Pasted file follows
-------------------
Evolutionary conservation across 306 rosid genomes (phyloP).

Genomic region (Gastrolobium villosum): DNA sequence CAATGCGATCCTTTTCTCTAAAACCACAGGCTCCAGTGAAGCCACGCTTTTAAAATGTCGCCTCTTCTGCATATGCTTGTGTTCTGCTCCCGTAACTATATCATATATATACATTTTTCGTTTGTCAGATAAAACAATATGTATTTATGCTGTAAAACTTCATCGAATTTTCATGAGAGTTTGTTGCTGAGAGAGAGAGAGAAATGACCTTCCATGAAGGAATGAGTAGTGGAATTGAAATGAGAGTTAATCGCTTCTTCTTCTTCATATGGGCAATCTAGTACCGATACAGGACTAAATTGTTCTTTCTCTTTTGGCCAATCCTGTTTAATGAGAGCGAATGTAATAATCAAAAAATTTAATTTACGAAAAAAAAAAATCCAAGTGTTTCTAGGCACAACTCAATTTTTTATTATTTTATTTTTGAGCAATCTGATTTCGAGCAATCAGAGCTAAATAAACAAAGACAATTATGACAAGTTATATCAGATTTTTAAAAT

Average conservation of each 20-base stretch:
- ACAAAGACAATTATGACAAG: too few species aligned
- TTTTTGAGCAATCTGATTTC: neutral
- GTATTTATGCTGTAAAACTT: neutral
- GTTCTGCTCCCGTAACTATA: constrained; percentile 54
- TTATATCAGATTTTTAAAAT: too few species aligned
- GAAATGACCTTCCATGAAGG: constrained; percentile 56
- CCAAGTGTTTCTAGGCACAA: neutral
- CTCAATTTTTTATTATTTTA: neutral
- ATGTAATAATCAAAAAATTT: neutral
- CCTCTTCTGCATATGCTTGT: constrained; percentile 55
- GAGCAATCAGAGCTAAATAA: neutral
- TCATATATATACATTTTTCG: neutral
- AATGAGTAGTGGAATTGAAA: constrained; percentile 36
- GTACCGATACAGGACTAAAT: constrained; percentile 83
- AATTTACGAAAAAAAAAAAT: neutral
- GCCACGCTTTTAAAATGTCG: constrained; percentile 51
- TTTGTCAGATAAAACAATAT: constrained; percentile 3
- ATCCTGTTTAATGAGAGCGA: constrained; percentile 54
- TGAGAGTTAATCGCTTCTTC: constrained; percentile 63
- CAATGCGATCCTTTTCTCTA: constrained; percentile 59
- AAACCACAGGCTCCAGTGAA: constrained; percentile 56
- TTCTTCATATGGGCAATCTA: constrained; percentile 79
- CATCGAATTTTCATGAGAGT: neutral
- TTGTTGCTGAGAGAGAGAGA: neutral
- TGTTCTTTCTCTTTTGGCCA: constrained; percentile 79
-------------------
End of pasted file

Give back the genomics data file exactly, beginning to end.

Evolutionary conservation across 306 rosid genomes (phyloP).

Genomic region (Gastrolobium villosum): DNA sequence CAATGCGATCCTTTTCTCTAAAACCACAGGCTCCAGTGAAGCCACGCTTTTAAAATGTCGCCTCTTCTGCATATGCTTGTGTTCTGCTCCCGTAACTATATCATATATATACATTTTTCGTTTGTCAGATAAAACAATATGTATTTATGCTGTAAAACTTCATCGAATTTTCATGAGAGTTTGTTGCTGAGAGAGAGAGAGAAATGACCTTCCATGAAGGAATGAGTAGTGGAATTGAAATGAGAGTTAATCGCTTCTTCTTCTTCATATGGGCAATCTAGTACCGATACAGGACTAAATTGTTCTTTCTCTTTTGGCCAATCCTGTTTAATGAGAGCGAATGTAATAATCAAAAAATTTAATTTACGAAAAAAAAAAATCCAAGTGTTTCTAGGCACAACTCAATTTTTTATTATTTTATTTTTGAGCAATCTGATTTCGAGCAATCAGAGCTAAATAAACAAAGACAATTATGACAAGTTATATCAGATTTTTAAAAT

Average conservation of each 20-base stretch:
- ACAAAGACAATTATGACAAG: too few species aligned
- TTTTTGAGCAATCTGATTTC: neutral
- GTATTTATGCTGTAAAACTT: neutral
- GTTCTGCTCCCGTAACTATA: constrained; percentile 54
- TTATATCAGATTTTTAAAAT: too few species aligned
- GAAATGACCTTCCATGAAGG: constrained; percentile 56
- CCAAGTGTTTCTAGGCACAA: neutral
- CTCAATTTTTTATTATTTTA: neutral
- ATGTAATAATCAAAAAATTT: neutral
- CCTCTTCTGCATATGCTTGT: constrained; percentile 55
- GAGCAATCAGAGCTAAATAA: neutral
- TCATATATATACATTTTTCG: neutral
- AATGAGTAGTGGAATTGAAA: constrained; percentile 36
- GTACCGATACAGGACTAAAT: constrained; percentile 83
- AATTTACGAAAAAAAAAAAT: neutral
- GCCACGCTTTTAAAATGTCG: constrained; percentile 51
- TTTGTCAGATAAAACAATAT: constrained; percentile 3
- ATCCTGTTTAATGAGAGCGA: constrained; percentile 54
- TGAGAGTTAATCGCTTCTTC: constrained; percentile 63
- CAATGCGATCCTTTTCTCTA: constrained; percentile 59
- AAACCACAGGCTCCAGTGAA: constrained; percentile 56
- TTCTTCATATGGGCAATCTA: constrained; percentile 79
- CATCGAATTTTCATGAGAGT: neutral
- TTGTTGCTGAGAGAGAGAGA: neutral
- TGTTCTTTCTCTTTTGGCCA: constrained; percentile 79